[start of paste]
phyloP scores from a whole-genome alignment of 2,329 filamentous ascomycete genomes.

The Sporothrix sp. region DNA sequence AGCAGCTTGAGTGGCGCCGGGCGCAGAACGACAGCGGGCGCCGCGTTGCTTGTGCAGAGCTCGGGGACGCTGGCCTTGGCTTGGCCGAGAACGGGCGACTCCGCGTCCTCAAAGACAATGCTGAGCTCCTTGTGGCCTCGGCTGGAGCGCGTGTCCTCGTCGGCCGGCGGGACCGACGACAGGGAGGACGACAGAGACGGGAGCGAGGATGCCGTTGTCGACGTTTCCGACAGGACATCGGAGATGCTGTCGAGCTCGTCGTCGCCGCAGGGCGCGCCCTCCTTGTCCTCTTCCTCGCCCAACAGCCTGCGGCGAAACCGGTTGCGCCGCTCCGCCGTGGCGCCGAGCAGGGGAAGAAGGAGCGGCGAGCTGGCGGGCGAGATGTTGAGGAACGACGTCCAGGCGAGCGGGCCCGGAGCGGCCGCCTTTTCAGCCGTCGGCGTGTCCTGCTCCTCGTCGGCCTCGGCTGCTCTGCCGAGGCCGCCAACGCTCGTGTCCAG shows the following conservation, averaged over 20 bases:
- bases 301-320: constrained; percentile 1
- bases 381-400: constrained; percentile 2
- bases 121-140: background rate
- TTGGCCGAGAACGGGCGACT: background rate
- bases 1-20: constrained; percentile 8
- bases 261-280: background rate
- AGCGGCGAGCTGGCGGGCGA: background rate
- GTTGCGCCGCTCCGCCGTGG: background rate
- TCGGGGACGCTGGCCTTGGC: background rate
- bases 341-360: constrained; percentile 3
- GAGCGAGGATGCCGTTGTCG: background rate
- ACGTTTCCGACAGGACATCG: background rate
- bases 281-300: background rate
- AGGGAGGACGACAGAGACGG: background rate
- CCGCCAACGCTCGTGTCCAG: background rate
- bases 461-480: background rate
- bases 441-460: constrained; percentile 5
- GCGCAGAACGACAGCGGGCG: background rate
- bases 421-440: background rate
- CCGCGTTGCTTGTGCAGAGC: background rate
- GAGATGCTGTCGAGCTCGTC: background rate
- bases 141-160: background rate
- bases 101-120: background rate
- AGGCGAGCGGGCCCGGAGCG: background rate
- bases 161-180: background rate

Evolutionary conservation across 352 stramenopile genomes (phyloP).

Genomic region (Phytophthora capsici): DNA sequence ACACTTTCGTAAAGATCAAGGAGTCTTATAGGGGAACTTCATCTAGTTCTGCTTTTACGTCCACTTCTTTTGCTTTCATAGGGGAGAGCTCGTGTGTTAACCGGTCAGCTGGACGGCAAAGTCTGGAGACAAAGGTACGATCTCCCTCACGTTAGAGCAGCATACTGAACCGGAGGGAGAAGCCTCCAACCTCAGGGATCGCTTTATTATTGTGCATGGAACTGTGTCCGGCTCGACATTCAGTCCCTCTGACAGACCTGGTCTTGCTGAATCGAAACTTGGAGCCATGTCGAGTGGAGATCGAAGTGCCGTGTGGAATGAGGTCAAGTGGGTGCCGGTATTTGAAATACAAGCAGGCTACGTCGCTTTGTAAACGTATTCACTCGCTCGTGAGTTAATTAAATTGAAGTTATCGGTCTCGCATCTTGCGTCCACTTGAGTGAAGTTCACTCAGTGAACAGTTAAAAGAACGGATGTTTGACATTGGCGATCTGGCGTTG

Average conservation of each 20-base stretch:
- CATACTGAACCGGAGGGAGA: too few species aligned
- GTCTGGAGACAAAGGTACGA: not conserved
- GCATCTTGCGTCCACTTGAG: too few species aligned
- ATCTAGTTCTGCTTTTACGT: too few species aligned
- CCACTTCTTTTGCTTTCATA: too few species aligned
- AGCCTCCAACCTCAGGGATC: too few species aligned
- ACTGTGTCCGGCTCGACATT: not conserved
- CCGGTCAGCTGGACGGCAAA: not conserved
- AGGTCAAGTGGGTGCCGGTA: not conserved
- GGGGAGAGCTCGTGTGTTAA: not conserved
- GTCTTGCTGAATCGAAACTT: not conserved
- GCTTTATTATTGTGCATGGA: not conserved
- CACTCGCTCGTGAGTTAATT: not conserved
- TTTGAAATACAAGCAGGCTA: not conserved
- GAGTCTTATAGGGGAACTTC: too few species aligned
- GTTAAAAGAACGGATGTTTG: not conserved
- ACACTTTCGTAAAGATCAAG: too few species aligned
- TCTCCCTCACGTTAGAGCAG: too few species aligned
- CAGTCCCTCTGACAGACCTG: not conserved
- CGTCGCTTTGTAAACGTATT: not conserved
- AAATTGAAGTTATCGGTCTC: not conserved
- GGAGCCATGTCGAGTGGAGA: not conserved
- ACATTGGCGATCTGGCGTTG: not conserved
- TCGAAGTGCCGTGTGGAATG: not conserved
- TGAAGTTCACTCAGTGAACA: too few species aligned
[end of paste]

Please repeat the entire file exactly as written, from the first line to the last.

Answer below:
phyloP scores from a whole-genome alignment of 2,329 filamentous ascomycete genomes.

The Sporothrix sp. region DNA sequence AGCAGCTTGAGTGGCGCCGGGCGCAGAACGACAGCGGGCGCCGCGTTGCTTGTGCAGAGCTCGGGGACGCTGGCCTTGGCTTGGCCGAGAACGGGCGACTCCGCGTCCTCAAAGACAATGCTGAGCTCCTTGTGGCCTCGGCTGGAGCGCGTGTCCTCGTCGGCCGGCGGGACCGACGACAGGGAGGACGACAGAGACGGGAGCGAGGATGCCGTTGTCGACGTTTCCGACAGGACATCGGAGATGCTGTCGAGCTCGTCGTCGCCGCAGGGCGCGCCCTCCTTGTCCTCTTCCTCGCCCAACAGCCTGCGGCGAAACCGGTTGCGCCGCTCCGCCGTGGCGCCGAGCAGGGGAAGAAGGAGCGGCGAGCTGGCGGGCGAGATGTTGAGGAACGACGTCCAGGCGAGCGGGCCCGGAGCGGCCGCCTTTTCAGCCGTCGGCGTGTCCTGCTCCTCGTCGGCCTCGGCTGCTCTGCCGAGGCCGCCAACGCTCGTGTCCAG shows the following conservation, averaged over 20 bases:
- bases 301-320: constrained; percentile 1
- bases 381-400: constrained; percentile 2
- bases 121-140: background rate
- TTGGCCGAGAACGGGCGACT: background rate
- bases 1-20: constrained; percentile 8
- bases 261-280: background rate
- AGCGGCGAGCTGGCGGGCGA: background rate
- GTTGCGCCGCTCCGCCGTGG: background rate
- TCGGGGACGCTGGCCTTGGC: background rate
- bases 341-360: constrained; percentile 3
- GAGCGAGGATGCCGTTGTCG: background rate
- ACGTTTCCGACAGGACATCG: background rate
- bases 281-300: background rate
- AGGGAGGACGACAGAGACGG: background rate
- CCGCCAACGCTCGTGTCCAG: background rate
- bases 461-480: background rate
- bases 441-460: constrained; percentile 5
- GCGCAGAACGACAGCGGGCG: background rate
- bases 421-440: background rate
- CCGCGTTGCTTGTGCAGAGC: background rate
- GAGATGCTGTCGAGCTCGTC: background rate
- bases 141-160: background rate
- bases 101-120: background rate
- AGGCGAGCGGGCCCGGAGCG: background rate
- bases 161-180: background rate

Evolutionary conservation across 352 stramenopile genomes (phyloP).

Genomic region (Phytophthora capsici): DNA sequence ACACTTTCGTAAAGATCAAGGAGTCTTATAGGGGAACTTCATCTAGTTCTGCTTTTACGTCCACTTCTTTTGCTTTCATAGGGGAGAGCTCGTGTGTTAACCGGTCAGCTGGACGGCAAAGTCTGGAGACAAAGGTACGATCTCCCTCACGTTAGAGCAGCATACTGAACCGGAGGGAGAAGCCTCCAACCTCAGGGATCGCTTTATTATTGTGCATGGAACTGTGTCCGGCTCGACATTCAGTCCCTCTGACAGACCTGGTCTTGCTGAATCGAAACTTGGAGCCATGTCGAGTGGAGATCGAAGTGCCGTGTGGAATGAGGTCAAGTGGGTGCCGGTATTTGAAATACAAGCAGGCTACGTCGCTTTGTAAACGTATTCACTCGCTCGTGAGTTAATTAAATTGAAGTTATCGGTCTCGCATCTTGCGTCCACTTGAGTGAAGTTCACTCAGTGAACAGTTAAAAGAACGGATGTTTGACATTGGCGATCTGGCGTTG

Average conservation of each 20-base stretch:
- CATACTGAACCGGAGGGAGA: too few species aligned
- GTCTGGAGACAAAGGTACGA: not conserved
- GCATCTTGCGTCCACTTGAG: too few species aligned
- ATCTAGTTCTGCTTTTACGT: too few species aligned
- CCACTTCTTTTGCTTTCATA: too few species aligned
- AGCCTCCAACCTCAGGGATC: too few species aligned
- ACTGTGTCCGGCTCGACATT: not conserved
- CCGGTCAGCTGGACGGCAAA: not conserved
- AGGTCAAGTGGGTGCCGGTA: not conserved
- GGGGAGAGCTCGTGTGTTAA: not conserved
- GTCTTGCTGAATCGAAACTT: not conserved
- GCTTTATTATTGTGCATGGA: not conserved
- CACTCGCTCGTGAGTTAATT: not conserved
- TTTGAAATACAAGCAGGCTA: not conserved
- GAGTCTTATAGGGGAACTTC: too few species aligned
- GTTAAAAGAACGGATGTTTG: not conserved
- ACACTTTCGTAAAGATCAAG: too few species aligned
- TCTCCCTCACGTTAGAGCAG: too few species aligned
- CAGTCCCTCTGACAGACCTG: not conserved
- CGTCGCTTTGTAAACGTATT: not conserved
- AAATTGAAGTTATCGGTCTC: not conserved
- GGAGCCATGTCGAGTGGAGA: not conserved
- ACATTGGCGATCTGGCGTTG: not conserved
- TCGAAGTGCCGTGTGGAATG: not conserved
- TGAAGTTCACTCAGTGAACA: too few species aligned